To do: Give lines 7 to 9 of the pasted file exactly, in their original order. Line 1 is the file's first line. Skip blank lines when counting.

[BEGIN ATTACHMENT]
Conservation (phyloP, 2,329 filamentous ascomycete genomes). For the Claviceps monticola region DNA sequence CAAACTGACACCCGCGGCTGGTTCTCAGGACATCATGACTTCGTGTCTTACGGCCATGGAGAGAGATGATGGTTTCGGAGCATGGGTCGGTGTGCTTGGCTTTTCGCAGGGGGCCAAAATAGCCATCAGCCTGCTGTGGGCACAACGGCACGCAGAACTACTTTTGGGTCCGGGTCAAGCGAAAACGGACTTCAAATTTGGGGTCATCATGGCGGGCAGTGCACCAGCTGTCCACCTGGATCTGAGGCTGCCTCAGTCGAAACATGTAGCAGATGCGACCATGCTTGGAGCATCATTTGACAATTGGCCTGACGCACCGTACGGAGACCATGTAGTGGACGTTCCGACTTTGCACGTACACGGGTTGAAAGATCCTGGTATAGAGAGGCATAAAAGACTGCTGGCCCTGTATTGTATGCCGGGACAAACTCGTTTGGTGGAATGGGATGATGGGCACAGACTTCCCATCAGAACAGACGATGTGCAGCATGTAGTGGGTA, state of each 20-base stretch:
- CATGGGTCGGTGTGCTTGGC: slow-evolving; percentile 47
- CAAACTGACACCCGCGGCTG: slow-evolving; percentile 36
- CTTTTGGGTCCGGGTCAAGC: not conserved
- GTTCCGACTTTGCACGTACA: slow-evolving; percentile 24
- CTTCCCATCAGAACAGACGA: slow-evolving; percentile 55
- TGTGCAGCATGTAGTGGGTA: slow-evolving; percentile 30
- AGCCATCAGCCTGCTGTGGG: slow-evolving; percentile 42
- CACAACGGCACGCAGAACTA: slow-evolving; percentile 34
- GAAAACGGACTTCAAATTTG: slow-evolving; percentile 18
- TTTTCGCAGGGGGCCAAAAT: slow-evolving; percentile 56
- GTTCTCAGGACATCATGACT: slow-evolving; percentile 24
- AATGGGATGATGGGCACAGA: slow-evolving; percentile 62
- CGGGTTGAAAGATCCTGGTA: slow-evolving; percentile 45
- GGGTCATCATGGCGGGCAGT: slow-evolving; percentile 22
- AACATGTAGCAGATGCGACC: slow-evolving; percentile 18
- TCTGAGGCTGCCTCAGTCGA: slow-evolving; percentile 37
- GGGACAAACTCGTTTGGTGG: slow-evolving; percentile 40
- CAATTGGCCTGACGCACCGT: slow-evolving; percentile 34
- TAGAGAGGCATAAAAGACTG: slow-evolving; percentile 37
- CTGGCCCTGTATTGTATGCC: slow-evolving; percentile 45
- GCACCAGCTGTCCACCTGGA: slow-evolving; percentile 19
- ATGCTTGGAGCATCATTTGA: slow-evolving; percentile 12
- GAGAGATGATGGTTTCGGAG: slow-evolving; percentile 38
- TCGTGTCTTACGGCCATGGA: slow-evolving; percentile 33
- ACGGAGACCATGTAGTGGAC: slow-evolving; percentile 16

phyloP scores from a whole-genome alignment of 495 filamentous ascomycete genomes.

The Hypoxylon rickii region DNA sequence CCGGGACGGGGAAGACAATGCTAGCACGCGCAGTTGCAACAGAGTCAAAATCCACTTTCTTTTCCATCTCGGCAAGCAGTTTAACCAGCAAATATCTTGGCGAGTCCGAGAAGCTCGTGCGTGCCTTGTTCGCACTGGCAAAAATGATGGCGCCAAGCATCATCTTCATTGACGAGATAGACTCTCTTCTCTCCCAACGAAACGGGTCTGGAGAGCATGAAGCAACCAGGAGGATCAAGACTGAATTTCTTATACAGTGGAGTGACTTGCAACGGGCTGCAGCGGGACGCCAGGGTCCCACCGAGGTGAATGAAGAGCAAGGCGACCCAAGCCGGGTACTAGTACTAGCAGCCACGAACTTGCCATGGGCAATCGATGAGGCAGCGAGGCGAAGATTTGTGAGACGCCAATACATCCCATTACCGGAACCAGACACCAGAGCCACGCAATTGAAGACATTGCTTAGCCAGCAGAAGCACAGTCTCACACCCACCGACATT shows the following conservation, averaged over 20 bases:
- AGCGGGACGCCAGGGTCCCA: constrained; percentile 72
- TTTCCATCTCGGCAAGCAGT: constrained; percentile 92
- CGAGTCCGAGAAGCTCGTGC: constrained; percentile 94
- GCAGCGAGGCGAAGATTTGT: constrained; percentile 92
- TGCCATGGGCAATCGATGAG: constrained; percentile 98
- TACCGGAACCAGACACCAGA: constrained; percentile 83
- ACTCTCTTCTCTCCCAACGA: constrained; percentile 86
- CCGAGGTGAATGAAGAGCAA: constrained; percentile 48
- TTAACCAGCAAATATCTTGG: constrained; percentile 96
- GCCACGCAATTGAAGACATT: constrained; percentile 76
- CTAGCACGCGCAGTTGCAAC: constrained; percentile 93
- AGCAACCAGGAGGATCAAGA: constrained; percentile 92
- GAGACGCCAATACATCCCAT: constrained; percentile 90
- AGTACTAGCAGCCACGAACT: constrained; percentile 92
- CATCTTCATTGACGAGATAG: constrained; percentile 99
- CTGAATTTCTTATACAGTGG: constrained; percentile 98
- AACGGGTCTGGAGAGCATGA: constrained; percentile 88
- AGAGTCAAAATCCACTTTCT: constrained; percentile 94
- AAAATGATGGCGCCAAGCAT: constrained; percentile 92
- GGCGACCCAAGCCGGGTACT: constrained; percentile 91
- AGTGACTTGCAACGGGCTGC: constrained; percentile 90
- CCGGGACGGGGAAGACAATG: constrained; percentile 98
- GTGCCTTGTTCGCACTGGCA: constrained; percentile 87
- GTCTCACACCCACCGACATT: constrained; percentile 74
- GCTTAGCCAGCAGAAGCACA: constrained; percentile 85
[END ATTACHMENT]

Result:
- TGTGCAGCATGTAGTGGGTA: slow-evolving; percentile 30
- AGCCATCAGCCTGCTGTGGG: slow-evolving; percentile 42
- CACAACGGCACGCAGAACTA: slow-evolving; percentile 34